22 Aug 2022, 13:05
Benjamin Wehrmann

German econ min says limited extension of one single nuclear plant conceivable

dpa / Zeit Online

Extending the runtime of Germany’s three remaining nuclear power plants will do very little to help the country weather the looming gas supply crisis, economy and climate minister Robert Habeck has said. But extending the life of one of the plants, Isar 2 in Bavaria, to cushion the effects of a misguided energy policy in the southern state could be advisable, he said. “Given how little we will gain from it, this is the wrong decision,” the Green Party minister said with a view to calls for extending the runtime of all three plants well beyond their scheduled decommissioning date at the end of this year, news agency dpa reported in an article carried by Zeit Online. Letting the three plants operate longer would at best save two percent of Germany’s gas consumption, Habeck said, adding that nuclear power “is not the cheapest and also not the safest technology to supply Europe and the rest of the world in the future”. Other options for saving gas would be much more effective, Habeck argued, which is why the nuclear exit consensus should not be put into question. However, due to the especially difficult energy supply situation in Bavaria, a limited extension of the Isar 2 plant near Munich could be an option, Habeck said, adding that a lack of wind power expansion in the state had contributed to Bavaria’s current predicament. However, he stressed that the government had not yet made a final decision on whether or not any nuclear power extension will be allowed at all.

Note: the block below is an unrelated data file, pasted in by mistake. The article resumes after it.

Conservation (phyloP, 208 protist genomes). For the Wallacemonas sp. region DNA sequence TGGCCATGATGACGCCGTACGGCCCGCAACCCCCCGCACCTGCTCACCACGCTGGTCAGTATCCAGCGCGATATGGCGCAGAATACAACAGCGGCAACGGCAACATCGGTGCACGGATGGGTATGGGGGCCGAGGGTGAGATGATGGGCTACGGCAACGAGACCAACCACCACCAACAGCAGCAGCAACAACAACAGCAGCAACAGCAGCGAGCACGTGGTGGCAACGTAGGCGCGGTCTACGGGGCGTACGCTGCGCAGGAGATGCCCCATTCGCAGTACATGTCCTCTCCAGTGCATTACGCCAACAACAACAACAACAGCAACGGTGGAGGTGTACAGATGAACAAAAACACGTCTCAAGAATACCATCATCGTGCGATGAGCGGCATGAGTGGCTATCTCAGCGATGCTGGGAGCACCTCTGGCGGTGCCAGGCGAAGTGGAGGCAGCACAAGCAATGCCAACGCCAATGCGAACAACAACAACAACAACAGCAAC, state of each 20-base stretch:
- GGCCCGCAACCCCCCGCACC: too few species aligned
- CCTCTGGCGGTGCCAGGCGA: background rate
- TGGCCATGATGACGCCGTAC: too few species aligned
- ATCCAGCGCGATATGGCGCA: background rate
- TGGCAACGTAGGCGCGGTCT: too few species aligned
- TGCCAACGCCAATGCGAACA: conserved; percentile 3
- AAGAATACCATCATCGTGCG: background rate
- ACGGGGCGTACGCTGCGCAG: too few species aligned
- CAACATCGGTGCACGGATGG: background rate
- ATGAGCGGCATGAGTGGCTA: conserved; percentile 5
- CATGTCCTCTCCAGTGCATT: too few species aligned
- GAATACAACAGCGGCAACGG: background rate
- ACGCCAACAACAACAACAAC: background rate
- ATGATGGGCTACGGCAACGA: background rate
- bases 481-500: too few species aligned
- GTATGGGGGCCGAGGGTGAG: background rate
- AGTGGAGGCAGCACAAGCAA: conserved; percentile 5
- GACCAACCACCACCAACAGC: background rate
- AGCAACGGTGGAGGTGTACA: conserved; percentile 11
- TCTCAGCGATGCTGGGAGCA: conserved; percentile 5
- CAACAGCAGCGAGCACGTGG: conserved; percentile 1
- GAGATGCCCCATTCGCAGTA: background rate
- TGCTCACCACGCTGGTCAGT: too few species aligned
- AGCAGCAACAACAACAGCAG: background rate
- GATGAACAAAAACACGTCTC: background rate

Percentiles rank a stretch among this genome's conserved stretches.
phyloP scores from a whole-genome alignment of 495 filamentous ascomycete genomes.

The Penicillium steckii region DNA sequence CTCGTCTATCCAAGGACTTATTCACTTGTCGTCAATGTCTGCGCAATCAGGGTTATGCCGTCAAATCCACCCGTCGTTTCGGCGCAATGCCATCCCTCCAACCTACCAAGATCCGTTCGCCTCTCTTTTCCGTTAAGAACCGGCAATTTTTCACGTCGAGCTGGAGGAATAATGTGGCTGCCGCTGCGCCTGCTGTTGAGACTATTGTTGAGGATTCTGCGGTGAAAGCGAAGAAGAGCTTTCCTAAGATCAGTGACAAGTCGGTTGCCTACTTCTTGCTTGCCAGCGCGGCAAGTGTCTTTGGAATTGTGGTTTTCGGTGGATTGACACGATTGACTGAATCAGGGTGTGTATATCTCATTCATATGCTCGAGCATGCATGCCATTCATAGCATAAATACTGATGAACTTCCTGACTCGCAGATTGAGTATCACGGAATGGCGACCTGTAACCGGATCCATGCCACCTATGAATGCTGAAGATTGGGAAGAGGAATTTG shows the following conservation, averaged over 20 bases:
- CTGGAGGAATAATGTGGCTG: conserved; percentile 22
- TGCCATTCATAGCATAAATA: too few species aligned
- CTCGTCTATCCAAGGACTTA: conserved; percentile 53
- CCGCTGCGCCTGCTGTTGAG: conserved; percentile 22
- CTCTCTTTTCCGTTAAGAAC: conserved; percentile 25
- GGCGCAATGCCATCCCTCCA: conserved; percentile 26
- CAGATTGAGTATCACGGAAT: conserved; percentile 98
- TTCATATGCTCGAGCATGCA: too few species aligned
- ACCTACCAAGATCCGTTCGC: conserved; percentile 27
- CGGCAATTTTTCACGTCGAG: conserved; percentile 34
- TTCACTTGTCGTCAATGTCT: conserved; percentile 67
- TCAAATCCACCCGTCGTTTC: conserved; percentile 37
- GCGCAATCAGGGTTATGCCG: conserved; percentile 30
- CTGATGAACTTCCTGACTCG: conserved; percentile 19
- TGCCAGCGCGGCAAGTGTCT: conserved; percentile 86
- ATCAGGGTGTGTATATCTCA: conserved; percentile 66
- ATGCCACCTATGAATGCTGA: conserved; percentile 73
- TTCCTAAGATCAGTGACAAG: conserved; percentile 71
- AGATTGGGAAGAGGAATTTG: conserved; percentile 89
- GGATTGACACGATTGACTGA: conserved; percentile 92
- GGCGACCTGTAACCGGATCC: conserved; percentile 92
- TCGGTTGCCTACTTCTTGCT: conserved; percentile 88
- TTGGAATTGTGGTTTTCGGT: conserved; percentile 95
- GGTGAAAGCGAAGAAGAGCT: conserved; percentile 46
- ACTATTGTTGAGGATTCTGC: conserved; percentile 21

While Bavaria is leading in solar power among German states, the restrictive wind turbine licensing in the economic powerhouse state would now become a problem for its energy security, Habeck said. “You can do exactly nothing with solar power during a night in January in Bavaria. You also need other forms [of energy generation],” Habeck said. Bavaria had opted for not expanding these other forms of energy generation and also blocked the expansion power transmission lines to transfer wind energy generated in northern Germany to its industrial centres, Habeck argued. Instead, the state decided to rely heavily on more gas-fired power production.

Bavaria’s governing conservative Christian Social Union (CSU) last week accused the federal grid agency (BNetzA), an authority subordinate to the economy and climate ministry, of actively disadvantaging the state in the gas supply crisis, after BNetzA head Klaus Müller had said gas shortages would be more likely in some regions than in others. Habeck’s ministry is currently conducting a so-called grid stress test that is supposed to answer which nuclear plants could help stabilise the country’s power grid amid a shortfall of gas supplies. The test’s results are expected before the end of August.

All texts created by the Clean Energy Wire are available under a “Creative Commons Attribution 4.0 International Licence (CC BY 4.0)” . They can be copied, shared and made publicly accessible by users so long as they give appropriate credit, provide a link to the license, and indicate if changes were made.
« previous news next news »


Sven Egenter

Researching a story? Drop CLEW a line or give us a call for background material and contacts.

+49 30 62858 497

Journalism for the energy transition

Get our Newsletter
Join our Network
Find an interviewee